# Differences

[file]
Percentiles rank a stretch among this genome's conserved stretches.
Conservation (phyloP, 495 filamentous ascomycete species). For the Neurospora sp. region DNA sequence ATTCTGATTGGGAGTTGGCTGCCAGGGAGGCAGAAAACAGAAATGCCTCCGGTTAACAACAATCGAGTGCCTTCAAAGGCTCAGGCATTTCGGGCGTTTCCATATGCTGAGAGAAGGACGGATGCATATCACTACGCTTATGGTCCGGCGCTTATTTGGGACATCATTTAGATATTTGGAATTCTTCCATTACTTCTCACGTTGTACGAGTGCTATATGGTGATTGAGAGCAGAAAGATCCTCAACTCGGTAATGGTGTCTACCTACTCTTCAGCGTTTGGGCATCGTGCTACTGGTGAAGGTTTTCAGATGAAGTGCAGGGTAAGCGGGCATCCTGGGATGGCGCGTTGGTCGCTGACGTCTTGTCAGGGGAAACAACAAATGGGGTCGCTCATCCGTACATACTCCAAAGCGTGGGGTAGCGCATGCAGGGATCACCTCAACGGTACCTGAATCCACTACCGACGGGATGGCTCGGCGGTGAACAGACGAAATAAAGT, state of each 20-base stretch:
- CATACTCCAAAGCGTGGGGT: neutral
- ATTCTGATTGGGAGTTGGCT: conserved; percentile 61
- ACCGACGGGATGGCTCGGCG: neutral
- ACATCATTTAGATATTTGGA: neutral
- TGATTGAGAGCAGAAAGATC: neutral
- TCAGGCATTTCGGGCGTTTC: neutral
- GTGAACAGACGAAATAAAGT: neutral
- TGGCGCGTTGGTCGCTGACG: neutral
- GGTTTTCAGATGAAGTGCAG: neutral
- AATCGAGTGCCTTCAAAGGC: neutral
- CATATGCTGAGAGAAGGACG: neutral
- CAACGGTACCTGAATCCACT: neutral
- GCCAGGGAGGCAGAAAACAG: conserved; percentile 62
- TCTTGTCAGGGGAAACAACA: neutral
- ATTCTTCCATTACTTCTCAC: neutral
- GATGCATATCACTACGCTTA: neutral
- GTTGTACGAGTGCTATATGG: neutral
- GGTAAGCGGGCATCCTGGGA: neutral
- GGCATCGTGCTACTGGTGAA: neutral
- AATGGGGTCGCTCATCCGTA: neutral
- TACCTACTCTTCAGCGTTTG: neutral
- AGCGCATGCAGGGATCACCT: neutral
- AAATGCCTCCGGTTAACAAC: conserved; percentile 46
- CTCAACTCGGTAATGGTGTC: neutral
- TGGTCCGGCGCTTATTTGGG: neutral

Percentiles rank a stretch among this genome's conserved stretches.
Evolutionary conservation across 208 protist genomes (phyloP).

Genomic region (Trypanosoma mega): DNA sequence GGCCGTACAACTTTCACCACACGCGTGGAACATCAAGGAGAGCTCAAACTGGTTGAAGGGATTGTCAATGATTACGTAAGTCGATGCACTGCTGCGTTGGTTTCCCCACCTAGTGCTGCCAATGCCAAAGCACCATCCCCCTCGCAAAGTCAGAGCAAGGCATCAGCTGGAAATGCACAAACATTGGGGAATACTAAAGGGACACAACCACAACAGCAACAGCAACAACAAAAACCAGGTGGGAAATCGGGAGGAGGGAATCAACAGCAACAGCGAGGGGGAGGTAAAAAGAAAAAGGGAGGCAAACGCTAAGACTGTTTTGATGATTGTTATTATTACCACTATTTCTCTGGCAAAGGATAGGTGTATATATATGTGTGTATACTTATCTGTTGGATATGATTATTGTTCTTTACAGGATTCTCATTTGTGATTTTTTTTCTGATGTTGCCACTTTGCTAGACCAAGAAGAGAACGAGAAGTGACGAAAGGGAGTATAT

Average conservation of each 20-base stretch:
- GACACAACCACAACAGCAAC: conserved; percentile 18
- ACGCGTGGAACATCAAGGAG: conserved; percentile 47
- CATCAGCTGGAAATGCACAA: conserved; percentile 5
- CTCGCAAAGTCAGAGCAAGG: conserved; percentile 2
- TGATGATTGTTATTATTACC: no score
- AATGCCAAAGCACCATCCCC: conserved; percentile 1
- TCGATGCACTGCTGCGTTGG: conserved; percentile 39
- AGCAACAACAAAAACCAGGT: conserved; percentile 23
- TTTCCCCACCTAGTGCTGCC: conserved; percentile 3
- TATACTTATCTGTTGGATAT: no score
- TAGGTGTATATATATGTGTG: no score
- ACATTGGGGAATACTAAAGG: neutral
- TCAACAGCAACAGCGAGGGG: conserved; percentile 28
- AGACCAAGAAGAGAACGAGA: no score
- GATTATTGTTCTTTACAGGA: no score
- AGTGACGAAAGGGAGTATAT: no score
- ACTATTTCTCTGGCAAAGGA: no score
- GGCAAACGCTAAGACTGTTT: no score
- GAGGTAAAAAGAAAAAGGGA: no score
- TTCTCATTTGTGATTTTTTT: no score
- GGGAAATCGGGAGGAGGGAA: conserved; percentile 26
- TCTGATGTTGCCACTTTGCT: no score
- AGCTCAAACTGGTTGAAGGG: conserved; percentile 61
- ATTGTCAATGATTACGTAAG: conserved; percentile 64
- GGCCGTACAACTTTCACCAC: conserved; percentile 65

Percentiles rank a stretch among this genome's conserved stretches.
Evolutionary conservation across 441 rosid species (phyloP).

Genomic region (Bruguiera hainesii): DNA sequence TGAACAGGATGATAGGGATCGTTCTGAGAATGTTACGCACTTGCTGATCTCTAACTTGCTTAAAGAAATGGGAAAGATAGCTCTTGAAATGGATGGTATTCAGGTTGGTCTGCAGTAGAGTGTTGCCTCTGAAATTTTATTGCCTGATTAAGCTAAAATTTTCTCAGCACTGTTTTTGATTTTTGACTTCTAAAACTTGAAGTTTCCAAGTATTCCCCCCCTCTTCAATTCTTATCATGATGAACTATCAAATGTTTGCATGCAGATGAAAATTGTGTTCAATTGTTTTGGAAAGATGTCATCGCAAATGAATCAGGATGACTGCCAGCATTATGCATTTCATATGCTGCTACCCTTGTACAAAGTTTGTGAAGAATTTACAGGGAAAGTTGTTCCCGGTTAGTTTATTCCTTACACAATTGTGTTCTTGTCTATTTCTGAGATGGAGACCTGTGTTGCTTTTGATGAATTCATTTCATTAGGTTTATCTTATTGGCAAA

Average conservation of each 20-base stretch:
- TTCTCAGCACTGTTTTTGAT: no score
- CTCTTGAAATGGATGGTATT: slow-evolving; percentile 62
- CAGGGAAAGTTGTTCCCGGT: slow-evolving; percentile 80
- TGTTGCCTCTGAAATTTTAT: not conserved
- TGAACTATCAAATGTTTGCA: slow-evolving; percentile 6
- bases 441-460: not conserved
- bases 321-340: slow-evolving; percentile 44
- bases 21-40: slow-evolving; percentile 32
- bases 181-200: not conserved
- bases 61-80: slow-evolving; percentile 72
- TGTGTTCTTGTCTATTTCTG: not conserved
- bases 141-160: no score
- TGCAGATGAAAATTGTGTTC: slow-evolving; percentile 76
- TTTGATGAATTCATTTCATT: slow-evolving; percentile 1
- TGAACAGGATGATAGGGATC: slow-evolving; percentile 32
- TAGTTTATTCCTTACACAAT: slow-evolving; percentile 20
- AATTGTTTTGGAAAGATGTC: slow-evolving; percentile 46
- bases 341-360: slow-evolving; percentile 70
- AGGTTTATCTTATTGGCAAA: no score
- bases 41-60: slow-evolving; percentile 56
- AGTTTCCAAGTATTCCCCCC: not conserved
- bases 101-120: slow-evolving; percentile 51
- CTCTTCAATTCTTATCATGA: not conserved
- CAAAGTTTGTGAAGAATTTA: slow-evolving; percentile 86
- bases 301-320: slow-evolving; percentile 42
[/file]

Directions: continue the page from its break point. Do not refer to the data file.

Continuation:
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 commands:builtin:let [2012/11/03 08:34]techlivezheng [Examples] commands:builtin:let [2015/11/16 04:19]thebonsai [The let builtin] Both sides previous revision Previous revision 2015/11/16 04:19 thebonsai [The let builtin] 2013/02/21 06:59 ormaaj [Portability considerations] 2012/11/03 08:34 techlivezheng [Examples] 2012/08/11 18:19 ormaaj Point to eval for the weird parsing. rm some not-so-relevant examples.2012/05/03 16:52 ormaaj Finally discovered something useful that can be done with let2012/04/10 23:52 ormaaj (( is preferred.2012/04/10 23:31 ormaaj [Examples] Apparently people still have trouble with this. (nested arithmetic expansion)2011/12/14 07:28 ormaaj Fix errors. Add examples. Add note about expr(1). let "exp" and (( exp )) can differ. e.g. let "4 + \$@" vs (( 4 + \$@ ))2011/06/20 19:52 thebonsai [Portability considerations] 2011/01/13 17:39 thebonsai fixed internal link 2010/09/29 21:19 external edit Next revision Previous revision 2015/11/16 04:19 thebonsai [The let builtin] 2013/02/21 06:59 ormaaj [Portability considerations] 2012/11/03 08:34 techlivezheng [Examples] 2012/08/11 18:19 ormaaj Point to eval for the weird parsing. rm some not-so-relevant examples.2012/05/03 16:52 ormaaj Finally discovered something useful that can be done with let2012/04/10 23:52 ormaaj (( is preferred.2012/04/10 23:31 ormaaj [Examples] Apparently people still have trouble with this. (nested arithmetic expansion)2011/12/14 07:28 ormaaj Fix errors. Add examples. Add note about expr(1). let "exp" and (( exp )) can differ. e.g. let "4 + \$@" vs (( 4 + \$@ ))2011/06/20 19:52 thebonsai [Portability considerations] 2011/01/13 17:39 thebonsai fixed internal link 2010/09/29 21:19 external edit Line 1: Line 1: - ====== The let builtin ====== + ====== The let builtin ​command ​====== ===== Synopsis ===== ===== Synopsis ===== Line 50: Line 50: ===== Portability considerations ===== ===== Portability considerations ===== - * the ''​let''​ command is not specified by POSIX(r). The portable alternative is: <​code>​[ "\$(( <​EXPRESSION>​ ))" -ne 0 ]​ + * the ''​let''​ command is not specified by POSIX(r). The portable alternative is: <​code>​[ "\$(( <​EXPRESSION>​ ))" -ne 0 ]. To make portable scripts simpler and cleaner, ''​let''​ can be defined as: + # POSIX + let() { + IFS=, command eval test '​\$((\$*))'​ -ne 0 + } + ​ Aside from differences in supported arithmetic features, this should be identical to the Bash/Ksh ''​let''​. + * It seems to be a common misunderstanding that ''​let''​ has some legacy purpose. Both ''​let''​ and [[syntax/​ccmd/​arithmetic_eval | ((...))]] were ksh88 features and almost identical in terms of portability as everything that inherited one also tended to get the other. Don't choose ''​let''​ over ''​((''​ expecting it to work in more places. * [[http://​pubs.opengroup.org/​onlinepubs/​9699919799/​utilities/​expr.html#​tag_20_42 | expr(1)]] is a command one is likely to come across sooner or later. While it is more "​standard"​ than ''​let'',​ the above should always be preferred. Both [[syntax:​arith_expr | arithmetic expansion]]s and the ''​[''​ test operator are specified by POSIX(r) and satisfy almost all of expr's use-cases. Unlike ''​let'',​ ''​expr''​ cannot assign directly to bash variables but instead returns a result on stdout. ''​expr''​ takes each operator it recognizes as a separate word and then concatenates them into a single expression that's evaluated according to it's own rules (which differ from shell arithmetic). ''​let''​ parses each word it recieves on its own and evaluates it as an expression without generating any output other than a return code. * [[http://​pubs.opengroup.org/​onlinepubs/​9699919799/​utilities/​expr.html#​tag_20_42 | expr(1)]] is a command one is likely to come across sooner or later. While it is more "​standard"​ than ''​let'',​ the above should always be preferred. Both [[syntax:​arith_expr | arithmetic expansion]]s and the ''​[''​ test operator are specified by POSIX(r) and satisfy almost all of expr's use-cases. Unlike ''​let'',​ ''​expr''​ cannot assign directly to bash variables but instead returns a result on stdout. ''​expr''​ takes each operator it recognizes as a separate word and then concatenates them into a single expression that's evaluated according to it's own rules (which differ from shell arithmetic). ''​let''​ parses each word it recieves on its own and evaluates it as an expression without generating any output other than a return code. - * For unknown reasons, ''​let''​ is one of the Bash commands with special parsing for arguments formatted like compound array assignments. See: [[commands/​builtin/​eval#​portability_considerations | eval]] for details. There are no known practical uses for this. Parentheses are treated as grouping operators and compound assignment is not possible by arithmetic expressions. * For unknown reasons, ''​let''​ is one of the Bash commands with special parsing for arguments formatted like compound array assignments. See: [[commands/​builtin/​eval#​portability_considerations | eval]] for details. There are no known practical uses for this. Parentheses are treated as grouping operators and compound assignment is not possible by arithmetic expressions.